A few mornings before the cold swept down, I stepped out into mild air and dense sea fog. Webbed in bare branches, a tracery fading through sepia to grey, the silence was full of chiming birdsong, each from a separate GPS among the twigs.
Invisibly they sang and invisibly were heard: song thrush, chaffinch, robin, shadowy blackbirds. Pieces of shadow were chasing each other about: you’d have thought it was spring. I recalled a mistle thrush, perched alone on the sycamore in mid-December, singing its heart out and jerking and fanning its tail. It was the 11th – I wrote it down – and far too soon for that sort of thing.
Birds are used to weather chopping and changing. They can still die in hailstorms, or be windswept into oblivion, and icy winters can kill the ones too tiny to hold enough warmth. But some of each species survive, to renew their populations within a few years.
The current pace of change makes new problems for the interconnections of life. Some birds, for example, time the birth of their young to match a peak supply of caterpillars feeding on young oak leaves. As warmer and earlier springs encourage earlier budburst, a mismatch of fledglings and peak caterpillars can leave young birds hungry. Natural selection for new links and timings may take longer than many species can “afford”.
When birds, animals and plants make homes in quite new habitats, however, their adaptations can be striking. More than half the world’s people now live in concrete settlements. They have created a new world for nature as well – warmer, denser, noisier, more light-filled and polluted than the natural ecosystems beyond the suburbs. In changes to cope with it does urbanisation produce evolution?
A study just published online by the University of Washington looked at 1,600 instances of global change in how plant and animal species look, develop and behave. It found that urbanisation is producing genetic, inheritable changes that "are crucial to ecosystem health and success". (Global urban signatures of phenotypic change, Proceedings of the National Academy of Sciences.)
The probability of this has long been theorised, but this is the first judgment from global evidence. A nice example is what's happened to a yellow-flowered wasteland plant Crepis sancta, or hawksbeard, of which Ireland has some close and common relatives. Its seeds are tufted and spread by wind, like those of dandelions.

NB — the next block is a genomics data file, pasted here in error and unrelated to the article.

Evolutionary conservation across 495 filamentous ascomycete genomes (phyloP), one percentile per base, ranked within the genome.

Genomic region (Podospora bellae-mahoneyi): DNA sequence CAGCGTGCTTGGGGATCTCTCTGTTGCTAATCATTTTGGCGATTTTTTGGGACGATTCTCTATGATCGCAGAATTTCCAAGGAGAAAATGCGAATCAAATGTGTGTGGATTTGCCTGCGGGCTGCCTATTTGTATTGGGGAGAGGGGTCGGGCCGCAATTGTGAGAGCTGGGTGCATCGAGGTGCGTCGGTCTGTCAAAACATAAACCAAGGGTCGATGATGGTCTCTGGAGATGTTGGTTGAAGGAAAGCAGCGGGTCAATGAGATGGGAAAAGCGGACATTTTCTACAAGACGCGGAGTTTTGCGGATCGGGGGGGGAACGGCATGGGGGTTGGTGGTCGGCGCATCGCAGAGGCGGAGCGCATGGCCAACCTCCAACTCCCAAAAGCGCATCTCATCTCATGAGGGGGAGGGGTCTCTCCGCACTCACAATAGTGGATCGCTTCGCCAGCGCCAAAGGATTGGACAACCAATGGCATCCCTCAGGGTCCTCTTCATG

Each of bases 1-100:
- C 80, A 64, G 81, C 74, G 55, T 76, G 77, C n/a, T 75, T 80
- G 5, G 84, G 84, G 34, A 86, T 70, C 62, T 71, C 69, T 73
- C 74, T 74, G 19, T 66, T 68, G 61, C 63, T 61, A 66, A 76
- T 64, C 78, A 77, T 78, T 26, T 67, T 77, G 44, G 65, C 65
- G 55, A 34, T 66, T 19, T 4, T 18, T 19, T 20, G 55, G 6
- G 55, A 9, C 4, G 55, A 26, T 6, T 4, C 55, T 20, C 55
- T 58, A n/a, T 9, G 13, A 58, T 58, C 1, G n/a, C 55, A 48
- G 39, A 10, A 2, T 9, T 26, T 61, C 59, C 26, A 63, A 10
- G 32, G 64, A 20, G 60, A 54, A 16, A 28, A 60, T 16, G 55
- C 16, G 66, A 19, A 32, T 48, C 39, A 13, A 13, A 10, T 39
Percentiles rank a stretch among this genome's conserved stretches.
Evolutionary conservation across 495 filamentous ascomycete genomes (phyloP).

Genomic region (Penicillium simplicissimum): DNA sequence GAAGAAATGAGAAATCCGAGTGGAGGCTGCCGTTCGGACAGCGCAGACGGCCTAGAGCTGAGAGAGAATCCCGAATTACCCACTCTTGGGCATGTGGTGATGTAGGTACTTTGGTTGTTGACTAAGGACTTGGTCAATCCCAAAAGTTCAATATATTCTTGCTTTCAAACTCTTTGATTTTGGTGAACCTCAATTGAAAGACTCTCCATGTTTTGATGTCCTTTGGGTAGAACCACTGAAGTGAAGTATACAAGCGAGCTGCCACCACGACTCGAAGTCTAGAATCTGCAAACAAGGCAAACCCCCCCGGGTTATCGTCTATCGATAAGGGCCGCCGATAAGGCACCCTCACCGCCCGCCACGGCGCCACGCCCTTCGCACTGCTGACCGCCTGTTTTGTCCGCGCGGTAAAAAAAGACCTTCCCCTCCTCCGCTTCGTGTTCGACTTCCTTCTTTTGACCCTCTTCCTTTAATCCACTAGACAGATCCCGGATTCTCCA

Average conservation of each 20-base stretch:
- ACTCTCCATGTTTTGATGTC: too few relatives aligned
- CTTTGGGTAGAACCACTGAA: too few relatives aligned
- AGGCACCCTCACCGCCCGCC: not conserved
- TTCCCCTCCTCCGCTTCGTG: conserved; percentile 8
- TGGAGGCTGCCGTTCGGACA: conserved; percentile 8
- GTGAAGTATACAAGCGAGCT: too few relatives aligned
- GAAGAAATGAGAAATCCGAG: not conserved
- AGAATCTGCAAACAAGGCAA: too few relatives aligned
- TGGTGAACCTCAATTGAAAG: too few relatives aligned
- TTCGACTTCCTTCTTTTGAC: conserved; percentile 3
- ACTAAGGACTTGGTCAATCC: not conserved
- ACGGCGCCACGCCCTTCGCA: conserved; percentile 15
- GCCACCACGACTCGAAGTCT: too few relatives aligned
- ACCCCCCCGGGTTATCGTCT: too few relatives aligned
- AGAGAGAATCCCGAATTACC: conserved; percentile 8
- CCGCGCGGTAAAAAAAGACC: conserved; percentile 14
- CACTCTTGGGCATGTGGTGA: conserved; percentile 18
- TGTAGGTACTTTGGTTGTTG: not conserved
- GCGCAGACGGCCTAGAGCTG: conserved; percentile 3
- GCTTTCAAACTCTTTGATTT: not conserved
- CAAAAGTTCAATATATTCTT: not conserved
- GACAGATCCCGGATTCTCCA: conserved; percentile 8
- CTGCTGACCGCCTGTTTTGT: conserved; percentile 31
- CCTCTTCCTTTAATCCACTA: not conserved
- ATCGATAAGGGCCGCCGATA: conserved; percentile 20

Researchers in France found that seeds of the plants growing in urban areas have become larger than those on plants in the countryside. They suggest that, by natural selection, heavier seeds were more likely to survive – they are more likely to drop down onto nearby soil, where they can germinate, than on concrete or tarmac.
A common and accommodating species for study is the blackbird, of which Ireland has a great many, their urban eccentricities frequently noted. But do they sing not only in dead of night but in different voices from those in rural settings?
A study in Spain recorded the songs of 27 blackbirds along a gradient of increasing anthropogenic noise. The birds did, indeed, change their vocal frequencies along the road, the better to be heard.
(online at http://dx.doi.org/10.1016/j.landurbplan.2010.08.013).
Another study, comparing blackbird song in the city centre of Vienna and in the Vienna Woods, found that forest birds sang at lower frequencies, with longer intervals between less shrill songs. (http://dx.doi.org/10.1016/j.anbehav.2009.06.016).
Why urban blackbirds sometimes sing at night has been explored in experiments. Exposure to light affects their levels of melatonin and perception of length of day, and thus their biological rhythms. One study, using light loggers carried on individual birds, showed that, in March, when reproductive growth occurs, urban blackbirds reached maturity 19 days earlier than rural birds. Light pollution, affecting perception of day length, could be the cause. (Does light pollution alter day-length? Royal Society B.)
How much of all this has become genetic, heritable and part of evolution? Historically, blackbirds were birds of the forest and their urbanisation was first recorded in Germany in 1820. In a deforested Ireland they spread island-wide and the Dublin ornithologist John Watters knew them well in "the vicinity of gardens, shrubberies, low brushwood, and indeed any locality affording good cover and secure shelter".
Do they find the modern city stressful? American researchers hand-raised urban and forest-living European blackbirds and found that city-born blackbirds have a lower corticosterone stress response than their woodland cousins. The reduced stress response is , they suggest, “presumably necessary for all animals that thrive in ecosystems exposed to frequent anthropogenic disturbances”.
Including, presumably, humans. (Stress and the city: urbanization and its effects on the stress physiology in European blackbirds, Ecology, August 2006).
Michael Viney's Reflections on Another Life, a selection of columns from the past four decades, is available from irishtimes.com/irishtimesbooks